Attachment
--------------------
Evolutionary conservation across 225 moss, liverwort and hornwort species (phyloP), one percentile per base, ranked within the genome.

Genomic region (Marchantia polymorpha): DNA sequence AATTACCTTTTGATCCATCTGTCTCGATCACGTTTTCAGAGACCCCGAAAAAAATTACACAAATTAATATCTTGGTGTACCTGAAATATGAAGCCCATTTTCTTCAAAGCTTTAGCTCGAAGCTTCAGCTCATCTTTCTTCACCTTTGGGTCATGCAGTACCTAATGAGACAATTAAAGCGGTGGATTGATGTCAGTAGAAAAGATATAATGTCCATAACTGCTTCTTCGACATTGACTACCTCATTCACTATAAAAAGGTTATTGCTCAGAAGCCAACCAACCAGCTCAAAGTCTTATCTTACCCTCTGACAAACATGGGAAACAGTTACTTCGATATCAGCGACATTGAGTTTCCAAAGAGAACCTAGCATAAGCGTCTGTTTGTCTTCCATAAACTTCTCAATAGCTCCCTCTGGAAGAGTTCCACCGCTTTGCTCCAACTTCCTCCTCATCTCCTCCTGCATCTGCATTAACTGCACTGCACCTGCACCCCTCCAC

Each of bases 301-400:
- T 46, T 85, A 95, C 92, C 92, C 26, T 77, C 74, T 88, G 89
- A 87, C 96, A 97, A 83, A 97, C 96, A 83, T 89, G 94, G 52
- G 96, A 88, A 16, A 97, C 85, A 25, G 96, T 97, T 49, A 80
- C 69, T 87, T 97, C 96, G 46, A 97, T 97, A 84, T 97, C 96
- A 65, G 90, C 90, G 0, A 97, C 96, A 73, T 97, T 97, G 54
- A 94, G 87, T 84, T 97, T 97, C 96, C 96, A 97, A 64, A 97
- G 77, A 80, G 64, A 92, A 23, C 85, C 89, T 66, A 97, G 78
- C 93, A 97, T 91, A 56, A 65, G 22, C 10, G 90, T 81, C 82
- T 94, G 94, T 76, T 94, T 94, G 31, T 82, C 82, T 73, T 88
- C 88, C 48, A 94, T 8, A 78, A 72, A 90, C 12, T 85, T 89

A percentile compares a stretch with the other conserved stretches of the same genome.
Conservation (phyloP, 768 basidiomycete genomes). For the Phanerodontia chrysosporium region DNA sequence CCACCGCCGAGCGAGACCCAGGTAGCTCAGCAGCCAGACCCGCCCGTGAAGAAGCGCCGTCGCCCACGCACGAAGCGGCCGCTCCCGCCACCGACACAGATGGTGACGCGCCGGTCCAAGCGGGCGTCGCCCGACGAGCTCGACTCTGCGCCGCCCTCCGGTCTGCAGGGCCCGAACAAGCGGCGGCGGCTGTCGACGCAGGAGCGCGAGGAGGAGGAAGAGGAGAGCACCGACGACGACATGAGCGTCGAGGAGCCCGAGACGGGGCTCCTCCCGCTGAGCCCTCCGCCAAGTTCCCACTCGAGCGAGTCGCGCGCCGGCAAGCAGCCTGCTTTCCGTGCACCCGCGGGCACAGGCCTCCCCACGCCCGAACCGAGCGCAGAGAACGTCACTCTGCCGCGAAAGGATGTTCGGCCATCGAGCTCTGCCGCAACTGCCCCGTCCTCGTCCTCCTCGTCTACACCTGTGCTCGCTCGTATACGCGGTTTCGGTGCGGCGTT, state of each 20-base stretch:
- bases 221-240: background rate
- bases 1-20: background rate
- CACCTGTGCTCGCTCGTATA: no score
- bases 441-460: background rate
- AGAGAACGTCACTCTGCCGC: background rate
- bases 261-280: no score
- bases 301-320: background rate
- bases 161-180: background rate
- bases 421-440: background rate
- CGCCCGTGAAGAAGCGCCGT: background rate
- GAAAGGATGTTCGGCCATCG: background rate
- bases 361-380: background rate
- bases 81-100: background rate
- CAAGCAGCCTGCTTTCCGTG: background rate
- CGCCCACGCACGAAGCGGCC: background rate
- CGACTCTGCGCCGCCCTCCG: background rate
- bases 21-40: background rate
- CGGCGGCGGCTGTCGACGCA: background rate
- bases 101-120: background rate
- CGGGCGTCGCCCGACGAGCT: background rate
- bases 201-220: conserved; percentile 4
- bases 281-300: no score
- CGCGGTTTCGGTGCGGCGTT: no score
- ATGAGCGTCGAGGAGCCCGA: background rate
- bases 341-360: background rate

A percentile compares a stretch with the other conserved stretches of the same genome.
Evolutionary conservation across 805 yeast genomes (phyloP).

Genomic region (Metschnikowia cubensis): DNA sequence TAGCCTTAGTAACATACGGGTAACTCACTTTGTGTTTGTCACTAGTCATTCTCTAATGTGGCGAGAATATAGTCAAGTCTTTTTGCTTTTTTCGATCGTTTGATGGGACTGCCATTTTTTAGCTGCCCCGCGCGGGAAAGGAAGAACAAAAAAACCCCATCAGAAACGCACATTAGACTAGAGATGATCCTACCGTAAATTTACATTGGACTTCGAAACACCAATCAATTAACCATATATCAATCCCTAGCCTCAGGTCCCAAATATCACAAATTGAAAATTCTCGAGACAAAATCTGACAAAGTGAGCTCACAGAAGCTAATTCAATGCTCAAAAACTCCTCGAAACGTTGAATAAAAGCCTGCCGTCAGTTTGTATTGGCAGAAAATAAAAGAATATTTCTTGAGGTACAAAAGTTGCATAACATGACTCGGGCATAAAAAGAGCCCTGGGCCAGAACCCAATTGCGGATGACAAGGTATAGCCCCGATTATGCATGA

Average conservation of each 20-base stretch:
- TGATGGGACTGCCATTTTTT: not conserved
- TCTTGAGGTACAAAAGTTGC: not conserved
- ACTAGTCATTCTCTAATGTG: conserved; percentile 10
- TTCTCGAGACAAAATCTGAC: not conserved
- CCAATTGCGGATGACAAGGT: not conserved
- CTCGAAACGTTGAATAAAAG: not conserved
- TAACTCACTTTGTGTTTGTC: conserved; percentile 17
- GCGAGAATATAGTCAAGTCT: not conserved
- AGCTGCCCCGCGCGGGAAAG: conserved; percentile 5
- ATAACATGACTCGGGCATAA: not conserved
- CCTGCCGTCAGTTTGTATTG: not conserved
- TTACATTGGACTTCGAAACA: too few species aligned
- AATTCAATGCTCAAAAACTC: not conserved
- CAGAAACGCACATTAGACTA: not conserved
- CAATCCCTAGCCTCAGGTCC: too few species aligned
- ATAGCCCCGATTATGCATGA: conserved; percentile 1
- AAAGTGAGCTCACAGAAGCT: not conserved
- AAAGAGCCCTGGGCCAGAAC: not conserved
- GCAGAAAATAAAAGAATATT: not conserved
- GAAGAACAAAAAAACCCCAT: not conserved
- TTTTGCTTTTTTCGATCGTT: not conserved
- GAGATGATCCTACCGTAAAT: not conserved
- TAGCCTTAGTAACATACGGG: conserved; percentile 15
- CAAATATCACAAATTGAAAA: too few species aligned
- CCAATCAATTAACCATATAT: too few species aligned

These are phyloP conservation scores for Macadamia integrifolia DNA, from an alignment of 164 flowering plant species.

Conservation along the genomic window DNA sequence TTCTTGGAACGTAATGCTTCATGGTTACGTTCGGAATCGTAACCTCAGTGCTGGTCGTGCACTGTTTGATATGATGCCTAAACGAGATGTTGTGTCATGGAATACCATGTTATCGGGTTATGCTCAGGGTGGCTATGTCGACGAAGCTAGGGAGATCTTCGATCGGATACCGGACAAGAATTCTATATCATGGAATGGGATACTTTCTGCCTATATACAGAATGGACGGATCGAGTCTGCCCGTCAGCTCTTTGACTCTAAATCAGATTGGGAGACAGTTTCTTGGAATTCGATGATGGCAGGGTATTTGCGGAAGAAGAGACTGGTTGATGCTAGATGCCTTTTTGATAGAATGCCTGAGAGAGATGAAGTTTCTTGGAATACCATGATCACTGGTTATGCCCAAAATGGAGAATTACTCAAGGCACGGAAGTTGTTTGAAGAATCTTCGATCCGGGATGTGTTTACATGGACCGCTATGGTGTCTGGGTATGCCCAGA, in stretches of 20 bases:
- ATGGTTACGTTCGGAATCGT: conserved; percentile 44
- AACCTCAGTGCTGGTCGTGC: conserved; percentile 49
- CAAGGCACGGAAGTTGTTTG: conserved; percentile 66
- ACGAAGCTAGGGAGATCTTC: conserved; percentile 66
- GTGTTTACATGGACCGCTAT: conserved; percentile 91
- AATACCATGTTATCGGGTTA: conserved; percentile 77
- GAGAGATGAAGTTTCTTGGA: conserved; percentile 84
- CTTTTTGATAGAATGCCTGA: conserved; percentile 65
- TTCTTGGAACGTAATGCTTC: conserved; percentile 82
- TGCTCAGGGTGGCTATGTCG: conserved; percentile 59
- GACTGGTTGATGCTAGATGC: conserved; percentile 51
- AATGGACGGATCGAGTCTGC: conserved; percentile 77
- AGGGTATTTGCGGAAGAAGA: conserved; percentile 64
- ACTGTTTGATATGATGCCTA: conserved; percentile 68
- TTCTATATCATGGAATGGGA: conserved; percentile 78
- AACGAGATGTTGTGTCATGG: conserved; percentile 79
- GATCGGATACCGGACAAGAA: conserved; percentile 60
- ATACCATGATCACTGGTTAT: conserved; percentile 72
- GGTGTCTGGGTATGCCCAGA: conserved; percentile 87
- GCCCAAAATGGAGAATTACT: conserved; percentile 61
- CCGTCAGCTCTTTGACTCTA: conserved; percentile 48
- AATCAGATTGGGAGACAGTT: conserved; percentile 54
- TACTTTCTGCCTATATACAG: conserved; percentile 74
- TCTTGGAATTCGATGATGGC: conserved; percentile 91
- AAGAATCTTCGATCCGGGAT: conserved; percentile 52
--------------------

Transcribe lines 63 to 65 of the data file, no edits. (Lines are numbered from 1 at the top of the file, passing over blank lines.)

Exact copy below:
- GCAGAAAATAAAAGAATATT: not conserved
- GAAGAACAAAAAAACCCCAT: not conserved
- TTTTGCTTTTTTCGATCGTT: not conserved